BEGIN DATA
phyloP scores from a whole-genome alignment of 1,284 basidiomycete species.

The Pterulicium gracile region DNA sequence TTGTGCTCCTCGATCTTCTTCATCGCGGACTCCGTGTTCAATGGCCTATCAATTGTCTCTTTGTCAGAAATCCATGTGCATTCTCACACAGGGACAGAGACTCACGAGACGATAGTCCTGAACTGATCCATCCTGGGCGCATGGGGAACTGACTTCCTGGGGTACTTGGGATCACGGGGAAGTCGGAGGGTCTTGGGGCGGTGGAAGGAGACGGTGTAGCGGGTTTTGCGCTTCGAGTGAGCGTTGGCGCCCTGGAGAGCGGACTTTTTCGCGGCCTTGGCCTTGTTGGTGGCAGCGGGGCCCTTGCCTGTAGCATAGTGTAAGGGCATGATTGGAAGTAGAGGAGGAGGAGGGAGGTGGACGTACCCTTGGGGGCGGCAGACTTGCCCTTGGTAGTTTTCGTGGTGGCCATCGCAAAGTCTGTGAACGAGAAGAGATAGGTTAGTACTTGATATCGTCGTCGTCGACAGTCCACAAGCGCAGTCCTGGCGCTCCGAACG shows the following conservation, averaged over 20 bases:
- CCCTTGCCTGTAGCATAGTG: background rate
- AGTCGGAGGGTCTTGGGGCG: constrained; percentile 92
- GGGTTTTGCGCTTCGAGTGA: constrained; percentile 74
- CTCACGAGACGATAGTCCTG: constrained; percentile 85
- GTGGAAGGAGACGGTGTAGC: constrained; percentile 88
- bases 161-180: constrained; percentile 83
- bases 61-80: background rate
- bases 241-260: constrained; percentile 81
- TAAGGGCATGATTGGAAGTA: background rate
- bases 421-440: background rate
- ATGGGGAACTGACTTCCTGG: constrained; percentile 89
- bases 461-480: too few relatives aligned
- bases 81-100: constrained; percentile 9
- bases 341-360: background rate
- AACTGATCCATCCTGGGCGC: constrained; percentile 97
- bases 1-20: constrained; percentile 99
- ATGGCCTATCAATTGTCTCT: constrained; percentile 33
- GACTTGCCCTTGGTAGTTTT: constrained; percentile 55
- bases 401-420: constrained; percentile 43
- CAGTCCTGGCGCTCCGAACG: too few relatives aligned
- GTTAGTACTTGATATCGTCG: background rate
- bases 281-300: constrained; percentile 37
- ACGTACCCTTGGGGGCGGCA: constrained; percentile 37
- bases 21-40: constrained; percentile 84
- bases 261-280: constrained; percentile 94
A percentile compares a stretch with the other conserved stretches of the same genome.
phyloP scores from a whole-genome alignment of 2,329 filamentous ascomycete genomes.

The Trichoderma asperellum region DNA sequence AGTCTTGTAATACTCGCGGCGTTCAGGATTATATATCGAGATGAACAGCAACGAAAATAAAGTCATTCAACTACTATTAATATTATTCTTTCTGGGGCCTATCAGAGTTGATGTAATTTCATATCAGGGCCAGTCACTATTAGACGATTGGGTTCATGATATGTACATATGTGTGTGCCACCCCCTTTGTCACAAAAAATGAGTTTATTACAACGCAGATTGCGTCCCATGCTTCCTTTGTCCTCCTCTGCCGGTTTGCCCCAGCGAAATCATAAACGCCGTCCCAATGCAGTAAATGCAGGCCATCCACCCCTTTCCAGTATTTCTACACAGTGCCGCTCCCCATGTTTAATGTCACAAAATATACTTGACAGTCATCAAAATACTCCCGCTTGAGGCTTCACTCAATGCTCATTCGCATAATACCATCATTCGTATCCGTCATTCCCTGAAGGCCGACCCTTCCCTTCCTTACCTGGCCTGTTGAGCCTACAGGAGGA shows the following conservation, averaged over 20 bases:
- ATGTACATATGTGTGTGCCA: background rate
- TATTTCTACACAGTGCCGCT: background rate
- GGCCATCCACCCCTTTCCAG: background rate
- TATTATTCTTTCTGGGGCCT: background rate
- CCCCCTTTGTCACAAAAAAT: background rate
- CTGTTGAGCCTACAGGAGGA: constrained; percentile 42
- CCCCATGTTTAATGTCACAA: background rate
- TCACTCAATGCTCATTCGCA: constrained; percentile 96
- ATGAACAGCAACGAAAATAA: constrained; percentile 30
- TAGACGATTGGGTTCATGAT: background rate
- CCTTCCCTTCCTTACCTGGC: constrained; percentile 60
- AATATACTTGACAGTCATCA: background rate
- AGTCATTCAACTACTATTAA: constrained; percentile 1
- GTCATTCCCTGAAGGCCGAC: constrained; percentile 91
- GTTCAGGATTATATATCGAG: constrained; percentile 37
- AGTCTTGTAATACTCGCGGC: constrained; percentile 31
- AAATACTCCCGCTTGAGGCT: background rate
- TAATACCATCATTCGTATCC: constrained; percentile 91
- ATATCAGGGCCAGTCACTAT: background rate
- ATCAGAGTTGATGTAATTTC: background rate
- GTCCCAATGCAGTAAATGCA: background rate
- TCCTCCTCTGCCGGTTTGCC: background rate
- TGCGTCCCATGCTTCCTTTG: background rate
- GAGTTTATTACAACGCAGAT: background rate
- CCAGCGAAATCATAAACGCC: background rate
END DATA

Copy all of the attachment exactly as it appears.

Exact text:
phyloP scores from a whole-genome alignment of 1,284 basidiomycete species.

The Pterulicium gracile region DNA sequence TTGTGCTCCTCGATCTTCTTCATCGCGGACTCCGTGTTCAATGGCCTATCAATTGTCTCTTTGTCAGAAATCCATGTGCATTCTCACACAGGGACAGAGACTCACGAGACGATAGTCCTGAACTGATCCATCCTGGGCGCATGGGGAACTGACTTCCTGGGGTACTTGGGATCACGGGGAAGTCGGAGGGTCTTGGGGCGGTGGAAGGAGACGGTGTAGCGGGTTTTGCGCTTCGAGTGAGCGTTGGCGCCCTGGAGAGCGGACTTTTTCGCGGCCTTGGCCTTGTTGGTGGCAGCGGGGCCCTTGCCTGTAGCATAGTGTAAGGGCATGATTGGAAGTAGAGGAGGAGGAGGGAGGTGGACGTACCCTTGGGGGCGGCAGACTTGCCCTTGGTAGTTTTCGTGGTGGCCATCGCAAAGTCTGTGAACGAGAAGAGATAGGTTAGTACTTGATATCGTCGTCGTCGACAGTCCACAAGCGCAGTCCTGGCGCTCCGAACG shows the following conservation, averaged over 20 bases:
- CCCTTGCCTGTAGCATAGTG: background rate
- AGTCGGAGGGTCTTGGGGCG: constrained; percentile 92
- GGGTTTTGCGCTTCGAGTGA: constrained; percentile 74
- CTCACGAGACGATAGTCCTG: constrained; percentile 85
- GTGGAAGGAGACGGTGTAGC: constrained; percentile 88
- bases 161-180: constrained; percentile 83
- bases 61-80: background rate
- bases 241-260: constrained; percentile 81
- TAAGGGCATGATTGGAAGTA: background rate
- bases 421-440: background rate
- ATGGGGAACTGACTTCCTGG: constrained; percentile 89
- bases 461-480: too few relatives aligned
- bases 81-100: constrained; percentile 9
- bases 341-360: background rate
- AACTGATCCATCCTGGGCGC: constrained; percentile 97
- bases 1-20: constrained; percentile 99
- ATGGCCTATCAATTGTCTCT: constrained; percentile 33
- GACTTGCCCTTGGTAGTTTT: constrained; percentile 55
- bases 401-420: constrained; percentile 43
- CAGTCCTGGCGCTCCGAACG: too few relatives aligned
- GTTAGTACTTGATATCGTCG: background rate
- bases 281-300: constrained; percentile 37
- ACGTACCCTTGGGGGCGGCA: constrained; percentile 37
- bases 21-40: constrained; percentile 84
- bases 261-280: constrained; percentile 94
A percentile compares a stretch with the other conserved stretches of the same genome.
phyloP scores from a whole-genome alignment of 2,329 filamentous ascomycete genomes.

The Trichoderma asperellum region DNA sequence AGTCTTGTAATACTCGCGGCGTTCAGGATTATATATCGAGATGAACAGCAACGAAAATAAAGTCATTCAACTACTATTAATATTATTCTTTCTGGGGCCTATCAGAGTTGATGTAATTTCATATCAGGGCCAGTCACTATTAGACGATTGGGTTCATGATATGTACATATGTGTGTGCCACCCCCTTTGTCACAAAAAATGAGTTTATTACAACGCAGATTGCGTCCCATGCTTCCTTTGTCCTCCTCTGCCGGTTTGCCCCAGCGAAATCATAAACGCCGTCCCAATGCAGTAAATGCAGGCCATCCACCCCTTTCCAGTATTTCTACACAGTGCCGCTCCCCATGTTTAATGTCACAAAATATACTTGACAGTCATCAAAATACTCCCGCTTGAGGCTTCACTCAATGCTCATTCGCATAATACCATCATTCGTATCCGTCATTCCCTGAAGGCCGACCCTTCCCTTCCTTACCTGGCCTGTTGAGCCTACAGGAGGA shows the following conservation, averaged over 20 bases:
- ATGTACATATGTGTGTGCCA: background rate
- TATTTCTACACAGTGCCGCT: background rate
- GGCCATCCACCCCTTTCCAG: background rate
- TATTATTCTTTCTGGGGCCT: background rate
- CCCCCTTTGTCACAAAAAAT: background rate
- CTGTTGAGCCTACAGGAGGA: constrained; percentile 42
- CCCCATGTTTAATGTCACAA: background rate
- TCACTCAATGCTCATTCGCA: constrained; percentile 96
- ATGAACAGCAACGAAAATAA: constrained; percentile 30
- TAGACGATTGGGTTCATGAT: background rate
- CCTTCCCTTCCTTACCTGGC: constrained; percentile 60
- AATATACTTGACAGTCATCA: background rate
- AGTCATTCAACTACTATTAA: constrained; percentile 1
- GTCATTCCCTGAAGGCCGAC: constrained; percentile 91
- GTTCAGGATTATATATCGAG: constrained; percentile 37
- AGTCTTGTAATACTCGCGGC: constrained; percentile 31
- AAATACTCCCGCTTGAGGCT: background rate
- TAATACCATCATTCGTATCC: constrained; percentile 91
- ATATCAGGGCCAGTCACTAT: background rate
- ATCAGAGTTGATGTAATTTC: background rate
- GTCCCAATGCAGTAAATGCA: background rate
- TCCTCCTCTGCCGGTTTGCC: background rate
- TGCGTCCCATGCTTCCTTTG: background rate
- GAGTTTATTACAACGCAGAT: background rate
- CCAGCGAAATCATAAACGCC: background rate